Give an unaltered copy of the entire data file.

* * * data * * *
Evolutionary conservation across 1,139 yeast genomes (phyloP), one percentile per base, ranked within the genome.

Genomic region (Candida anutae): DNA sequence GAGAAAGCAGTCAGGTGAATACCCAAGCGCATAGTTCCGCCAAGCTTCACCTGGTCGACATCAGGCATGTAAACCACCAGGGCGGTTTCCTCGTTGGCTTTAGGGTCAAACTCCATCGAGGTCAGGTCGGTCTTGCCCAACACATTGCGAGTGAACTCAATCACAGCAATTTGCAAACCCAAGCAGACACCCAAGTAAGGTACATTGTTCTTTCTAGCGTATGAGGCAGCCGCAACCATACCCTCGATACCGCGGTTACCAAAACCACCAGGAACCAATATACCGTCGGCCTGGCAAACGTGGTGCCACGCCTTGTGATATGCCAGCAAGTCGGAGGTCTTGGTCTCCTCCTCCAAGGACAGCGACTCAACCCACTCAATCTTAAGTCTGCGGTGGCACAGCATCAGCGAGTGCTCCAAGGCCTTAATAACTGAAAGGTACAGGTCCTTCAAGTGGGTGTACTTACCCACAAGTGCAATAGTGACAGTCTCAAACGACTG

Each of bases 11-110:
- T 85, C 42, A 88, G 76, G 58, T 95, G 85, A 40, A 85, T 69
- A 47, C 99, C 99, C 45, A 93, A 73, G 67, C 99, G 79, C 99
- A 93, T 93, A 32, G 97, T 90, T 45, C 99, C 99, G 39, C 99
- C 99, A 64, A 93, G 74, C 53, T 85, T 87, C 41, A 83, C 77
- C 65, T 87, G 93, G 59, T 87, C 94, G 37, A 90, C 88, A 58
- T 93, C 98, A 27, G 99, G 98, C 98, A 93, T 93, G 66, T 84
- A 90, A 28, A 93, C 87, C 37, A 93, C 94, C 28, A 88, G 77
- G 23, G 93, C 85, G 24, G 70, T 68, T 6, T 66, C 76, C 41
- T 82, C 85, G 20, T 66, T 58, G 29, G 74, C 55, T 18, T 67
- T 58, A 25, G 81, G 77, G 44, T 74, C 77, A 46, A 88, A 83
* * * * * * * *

Evolutionary conservation across 1,139 yeast genomes (phyloP), one percentile per base, ranked within the genome.

Genomic region (Candida anutae): DNA sequence GAGAAAGCAGTCAGGTGAATACCCAAGCGCATAGTTCCGCCAAGCTTCACCTGGTCGACATCAGGCATGTAAACCACCAGGGCGGTTTCCTCGTTGGCTTTAGGGTCAAACTCCATCGAGGTCAGGTCGGTCTTGCCCAACACATTGCGAGTGAACTCAATCACAGCAATTTGCAAACCCAAGCAGACACCCAAGTAAGGTACATTGTTCTTTCTAGCGTATGAGGCAGCCGCAACCATACCCTCGATACCGCGGTTACCAAAACCACCAGGAACCAATATACCGTCGGCCTGGCAAACGTGGTGCCACGCCTTGTGATATGCCAGCAAGTCGGAGGTCTTGGTCTCCTCCTCCAAGGACAGCGACTCAACCCACTCAATCTTAAGTCTGCGGTGGCACAGCATCAGCGAGTGCTCCAAGGCCTTAATAACTGAAAGGTACAGGTCCTTCAAGTGGGTGTACTTACCCACAAGTGCAATAGTGACAGTCTCAAACGACTG

Each of bases 11-110:
- T 85, C 42, A 88, G 76, G 58, T 95, G 85, A 40, A 85, T 69
- A 47, C 99, C 99, C 45, A 93, A 73, G 67, C 99, G 79, C 99
- A 93, T 93, A 32, G 97, T 90, T 45, C 99, C 99, G 39, C 99
- C 99, A 64, A 93, G 74, C 53, T 85, T 87, C 41, A 83, C 77
- C 65, T 87, G 93, G 59, T 87, C 94, G 37, A 90, C 88, A 58
- T 93, C 98, A 27, G 99, G 98, C 98, A 93, T 93, G 66, T 84
- A 90, A 28, A 93, C 87, C 37, A 93, C 94, C 28, A 88, G 77
- G 23, G 93, C 85, G 24, G 70, T 68, T 6, T 66, C 76, C 41
- T 82, C 85, G 20, T 66, T 58, G 29, G 74, C 55, T 18, T 67
- T 58, A 25, G 81, G 77, G 44, T 74, C 77, A 46, A 88, A 83